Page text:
Labour must be 'the party of the grafters' says Ed Miliband
People in work could be given priority in the allocation of council housing under changes being considered by Labour, party leader Ed Miliband revealed today.
And private companies could be required to publish the pay ratio between their highest earning executive and the average member of staff, as well as including an employee on the committee which sets top salaries.
Mr Miliband said that the moves, being considered by Labour's ongoing policy review, were examples of ways in which the party will seek to restore a sense of "responsibility" to British society.
In a speech in London, he admitted that many voters saw Labour in its time in power as the party which protected both benefit claimants who abused the welfare system and bankers who raked in millions while causing the financial crisis.
And he said that Labour "must change" in order once again to be "the party of the grafters".
Mr Miliband's comments came as he sought to reassert his authority after a weekend dominated by questions over his position, prompted by new claims in a book about his rivalry with brother David, who he beat in last year's leadership contest.
David Miliband was yesterday forced to deny he still coveted Labour's top job and had been plotting against his younger sibling, and this morning said: "I made my position clear yesterday... It is Ed's speech that counts today."
In an apparent olive branch to Blairite critics within the party, Ed Miliband quoted Tony Blair approvingly in today's speech. And he was rewarded by the former Prime Minister telling BBC Radio 4's World at One: "I'm content to give Ed my 100% support. I hope and believe he will do well."
In his speech, Mr Miliband attempted to draw the line under elements of the legacy of his predecessor as Labour leader, Gordon Brown.
"For too many people at the last election, we were seen as the party that represented these two types of people: those at the top and the bottom who were not showing responsibility and were shirking their duty to each other," said the Labour leader.
"From bankers who caused the global financial crisis to some of those on benefits who were abusing the system because they could work - but didn't.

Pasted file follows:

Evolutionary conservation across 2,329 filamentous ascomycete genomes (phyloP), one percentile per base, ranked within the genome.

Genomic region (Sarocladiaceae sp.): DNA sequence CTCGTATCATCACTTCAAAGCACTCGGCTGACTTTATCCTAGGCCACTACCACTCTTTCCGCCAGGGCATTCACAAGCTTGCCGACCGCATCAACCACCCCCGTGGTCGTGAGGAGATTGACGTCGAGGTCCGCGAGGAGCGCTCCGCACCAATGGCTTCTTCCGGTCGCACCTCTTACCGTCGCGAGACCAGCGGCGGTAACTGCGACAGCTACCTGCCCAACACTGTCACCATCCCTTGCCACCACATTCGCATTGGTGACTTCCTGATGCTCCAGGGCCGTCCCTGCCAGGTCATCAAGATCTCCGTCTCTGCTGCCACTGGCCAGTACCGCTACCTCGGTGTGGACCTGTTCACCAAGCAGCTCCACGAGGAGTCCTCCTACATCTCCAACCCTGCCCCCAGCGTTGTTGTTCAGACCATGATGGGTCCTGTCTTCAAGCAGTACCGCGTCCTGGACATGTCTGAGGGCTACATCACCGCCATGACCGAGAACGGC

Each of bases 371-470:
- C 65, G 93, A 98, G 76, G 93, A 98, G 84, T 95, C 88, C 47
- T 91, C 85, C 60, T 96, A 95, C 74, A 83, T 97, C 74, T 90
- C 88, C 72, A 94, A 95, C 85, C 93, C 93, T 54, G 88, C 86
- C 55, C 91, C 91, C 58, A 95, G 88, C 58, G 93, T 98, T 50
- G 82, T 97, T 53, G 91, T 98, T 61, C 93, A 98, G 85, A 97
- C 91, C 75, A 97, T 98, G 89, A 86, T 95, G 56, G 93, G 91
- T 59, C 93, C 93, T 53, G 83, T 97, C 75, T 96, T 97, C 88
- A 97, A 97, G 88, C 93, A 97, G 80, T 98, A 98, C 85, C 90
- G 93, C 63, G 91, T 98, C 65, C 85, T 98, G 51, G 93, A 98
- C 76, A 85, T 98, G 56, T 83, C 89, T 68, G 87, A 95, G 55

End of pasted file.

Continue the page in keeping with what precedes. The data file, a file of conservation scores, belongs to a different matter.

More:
"Labour - a party founded by hard working people for hard working people - was seen by some - however unfairly - as the party of those ripping off our society."
While New Labour "changed the fabric of the country", it "didn't do enough to change the ethic", he said.
And he insisted: "My party must change. When we were in government, the CBI, the FSA and the Governor of the Bank of England sounded more willing to speak out on top pay than us.
"We were intensely relaxed about what happened at the top. No more. We will be a party that supports the real boardroom accountability that rewards wealth creation not failure.
"It is said we cared too little about responsibility at the bottom of society. No more.
"We will be a party that rewards contribution, not worklessness."
Labour's policy review is looking at a scheme in Manchester, where priority in social housing allocation is given to people who contribute to their communities by working or volunteering, said Mr Miliband.
And he said the party should debate whether a requirement for employee representation on remuneration committees should be extended to all firms.
Mr Miliband said Labour would tackle the "new inequality in this country between the top and everyone else". After a decade in which the salary of a company's top earner has gone up from 69 to 145 times its average employee's wage, Mr Miliband said firms should be required to publish pay ratios - though he stopped short of calling for a maximum differential.